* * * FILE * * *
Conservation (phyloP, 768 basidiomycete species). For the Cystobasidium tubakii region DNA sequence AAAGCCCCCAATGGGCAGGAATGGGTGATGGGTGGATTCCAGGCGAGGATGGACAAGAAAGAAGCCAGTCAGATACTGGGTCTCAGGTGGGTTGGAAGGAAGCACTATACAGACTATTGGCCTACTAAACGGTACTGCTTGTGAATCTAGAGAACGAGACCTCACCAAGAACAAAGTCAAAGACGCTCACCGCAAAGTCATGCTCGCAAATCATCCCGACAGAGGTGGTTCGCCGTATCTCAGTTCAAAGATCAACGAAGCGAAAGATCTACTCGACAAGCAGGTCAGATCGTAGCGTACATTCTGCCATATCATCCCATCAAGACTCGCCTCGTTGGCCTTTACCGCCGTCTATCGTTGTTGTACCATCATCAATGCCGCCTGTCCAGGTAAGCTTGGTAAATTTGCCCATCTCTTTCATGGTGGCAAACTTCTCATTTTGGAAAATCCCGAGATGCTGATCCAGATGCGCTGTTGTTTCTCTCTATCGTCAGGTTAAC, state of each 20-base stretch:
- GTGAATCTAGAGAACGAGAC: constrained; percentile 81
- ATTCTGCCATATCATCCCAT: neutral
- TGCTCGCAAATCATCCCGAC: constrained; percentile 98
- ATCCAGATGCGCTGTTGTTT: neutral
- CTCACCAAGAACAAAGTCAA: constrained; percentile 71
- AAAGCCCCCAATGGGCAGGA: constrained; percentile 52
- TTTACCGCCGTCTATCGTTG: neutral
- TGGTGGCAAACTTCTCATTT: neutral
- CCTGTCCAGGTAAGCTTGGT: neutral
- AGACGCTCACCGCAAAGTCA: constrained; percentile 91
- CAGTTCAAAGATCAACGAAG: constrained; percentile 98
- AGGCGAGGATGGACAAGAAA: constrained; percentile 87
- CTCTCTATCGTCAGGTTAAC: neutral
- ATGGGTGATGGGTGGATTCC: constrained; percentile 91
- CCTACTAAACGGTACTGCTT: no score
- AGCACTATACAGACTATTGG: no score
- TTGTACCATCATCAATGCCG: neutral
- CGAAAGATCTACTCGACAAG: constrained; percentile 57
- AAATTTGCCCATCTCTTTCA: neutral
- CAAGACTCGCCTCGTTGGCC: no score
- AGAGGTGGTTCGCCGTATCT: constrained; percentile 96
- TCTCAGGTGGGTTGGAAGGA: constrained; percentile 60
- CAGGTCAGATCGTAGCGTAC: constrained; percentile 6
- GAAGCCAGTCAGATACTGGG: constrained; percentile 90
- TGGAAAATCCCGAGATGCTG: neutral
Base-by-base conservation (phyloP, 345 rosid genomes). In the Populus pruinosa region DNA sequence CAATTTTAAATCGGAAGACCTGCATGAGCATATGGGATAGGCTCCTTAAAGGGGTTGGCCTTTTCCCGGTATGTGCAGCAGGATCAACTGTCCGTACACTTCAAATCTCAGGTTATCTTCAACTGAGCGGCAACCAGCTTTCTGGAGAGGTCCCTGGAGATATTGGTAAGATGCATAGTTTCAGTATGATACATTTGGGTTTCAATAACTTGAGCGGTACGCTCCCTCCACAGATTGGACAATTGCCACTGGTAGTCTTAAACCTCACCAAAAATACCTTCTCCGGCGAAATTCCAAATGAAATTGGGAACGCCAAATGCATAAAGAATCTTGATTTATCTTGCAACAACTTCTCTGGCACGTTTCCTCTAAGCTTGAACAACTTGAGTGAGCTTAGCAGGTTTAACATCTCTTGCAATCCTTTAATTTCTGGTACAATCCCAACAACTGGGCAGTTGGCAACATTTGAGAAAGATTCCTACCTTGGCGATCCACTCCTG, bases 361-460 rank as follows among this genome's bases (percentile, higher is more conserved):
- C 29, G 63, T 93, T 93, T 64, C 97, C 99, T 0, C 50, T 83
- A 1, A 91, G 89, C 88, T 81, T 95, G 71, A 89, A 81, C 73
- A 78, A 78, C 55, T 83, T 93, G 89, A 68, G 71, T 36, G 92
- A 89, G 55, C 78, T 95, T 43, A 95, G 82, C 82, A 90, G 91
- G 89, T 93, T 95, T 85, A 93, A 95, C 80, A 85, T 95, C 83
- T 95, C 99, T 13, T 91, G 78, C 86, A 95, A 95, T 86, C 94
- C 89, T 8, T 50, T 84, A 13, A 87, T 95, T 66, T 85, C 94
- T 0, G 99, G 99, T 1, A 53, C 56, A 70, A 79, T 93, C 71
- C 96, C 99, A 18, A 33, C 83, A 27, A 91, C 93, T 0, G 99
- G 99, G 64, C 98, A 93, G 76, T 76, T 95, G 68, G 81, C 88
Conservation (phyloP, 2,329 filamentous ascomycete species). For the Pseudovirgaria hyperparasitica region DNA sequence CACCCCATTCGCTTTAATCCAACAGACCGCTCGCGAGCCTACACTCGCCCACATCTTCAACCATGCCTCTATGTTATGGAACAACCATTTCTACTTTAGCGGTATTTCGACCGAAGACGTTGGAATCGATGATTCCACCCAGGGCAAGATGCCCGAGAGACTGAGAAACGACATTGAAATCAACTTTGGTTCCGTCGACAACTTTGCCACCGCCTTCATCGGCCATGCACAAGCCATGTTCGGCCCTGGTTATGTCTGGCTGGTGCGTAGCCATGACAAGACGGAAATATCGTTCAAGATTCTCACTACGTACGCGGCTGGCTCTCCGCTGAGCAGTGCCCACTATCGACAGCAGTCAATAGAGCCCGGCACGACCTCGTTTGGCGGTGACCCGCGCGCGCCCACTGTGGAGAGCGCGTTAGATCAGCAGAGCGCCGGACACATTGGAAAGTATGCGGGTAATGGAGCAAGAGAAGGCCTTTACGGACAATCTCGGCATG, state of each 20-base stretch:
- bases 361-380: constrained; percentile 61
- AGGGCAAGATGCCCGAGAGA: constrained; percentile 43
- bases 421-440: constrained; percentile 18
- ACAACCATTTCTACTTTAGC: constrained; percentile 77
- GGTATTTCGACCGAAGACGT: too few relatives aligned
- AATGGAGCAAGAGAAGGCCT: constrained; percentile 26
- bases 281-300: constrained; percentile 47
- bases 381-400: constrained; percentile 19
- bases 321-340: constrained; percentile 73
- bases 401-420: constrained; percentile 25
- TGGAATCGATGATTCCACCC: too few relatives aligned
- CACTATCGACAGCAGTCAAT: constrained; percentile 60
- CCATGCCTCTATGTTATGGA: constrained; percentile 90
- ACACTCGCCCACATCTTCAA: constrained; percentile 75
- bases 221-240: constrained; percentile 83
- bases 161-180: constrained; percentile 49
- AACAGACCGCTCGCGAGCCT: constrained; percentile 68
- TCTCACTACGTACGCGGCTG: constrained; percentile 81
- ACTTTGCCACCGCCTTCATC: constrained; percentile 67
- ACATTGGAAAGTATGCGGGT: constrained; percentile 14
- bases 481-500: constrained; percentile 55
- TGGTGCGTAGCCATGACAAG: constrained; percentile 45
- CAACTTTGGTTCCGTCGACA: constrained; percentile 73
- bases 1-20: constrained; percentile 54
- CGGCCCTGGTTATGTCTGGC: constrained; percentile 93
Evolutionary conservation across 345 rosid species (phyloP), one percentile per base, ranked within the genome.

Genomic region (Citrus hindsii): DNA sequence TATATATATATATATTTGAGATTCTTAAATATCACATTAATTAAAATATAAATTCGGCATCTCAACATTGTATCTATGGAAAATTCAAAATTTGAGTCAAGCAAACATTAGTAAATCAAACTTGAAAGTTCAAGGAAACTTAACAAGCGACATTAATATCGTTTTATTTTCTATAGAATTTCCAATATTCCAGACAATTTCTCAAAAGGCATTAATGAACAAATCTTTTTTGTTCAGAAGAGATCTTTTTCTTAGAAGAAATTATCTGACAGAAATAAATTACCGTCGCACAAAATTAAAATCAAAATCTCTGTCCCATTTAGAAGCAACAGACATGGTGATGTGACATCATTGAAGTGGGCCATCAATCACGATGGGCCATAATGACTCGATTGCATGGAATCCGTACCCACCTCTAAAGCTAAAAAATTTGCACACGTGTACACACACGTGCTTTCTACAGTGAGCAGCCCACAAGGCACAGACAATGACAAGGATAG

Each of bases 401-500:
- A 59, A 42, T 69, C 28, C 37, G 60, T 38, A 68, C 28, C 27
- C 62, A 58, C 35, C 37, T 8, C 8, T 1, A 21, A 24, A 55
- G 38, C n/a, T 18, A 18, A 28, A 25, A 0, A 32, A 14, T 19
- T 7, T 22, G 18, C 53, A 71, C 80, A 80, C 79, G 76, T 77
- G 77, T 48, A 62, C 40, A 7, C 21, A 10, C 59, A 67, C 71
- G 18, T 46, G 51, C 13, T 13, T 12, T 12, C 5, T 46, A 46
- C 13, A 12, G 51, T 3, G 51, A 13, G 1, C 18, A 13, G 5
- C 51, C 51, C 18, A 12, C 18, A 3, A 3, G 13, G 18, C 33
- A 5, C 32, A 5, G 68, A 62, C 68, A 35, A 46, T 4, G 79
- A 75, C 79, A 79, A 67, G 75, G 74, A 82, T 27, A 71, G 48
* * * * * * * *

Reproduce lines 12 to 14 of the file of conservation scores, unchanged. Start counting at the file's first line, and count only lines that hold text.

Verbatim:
- CAGTTCAAAGATCAACGAAG: constrained; percentile 98
- AGGCGAGGATGGACAAGAAA: constrained; percentile 87
- CTCTCTATCGTCAGGTTAAC: neutral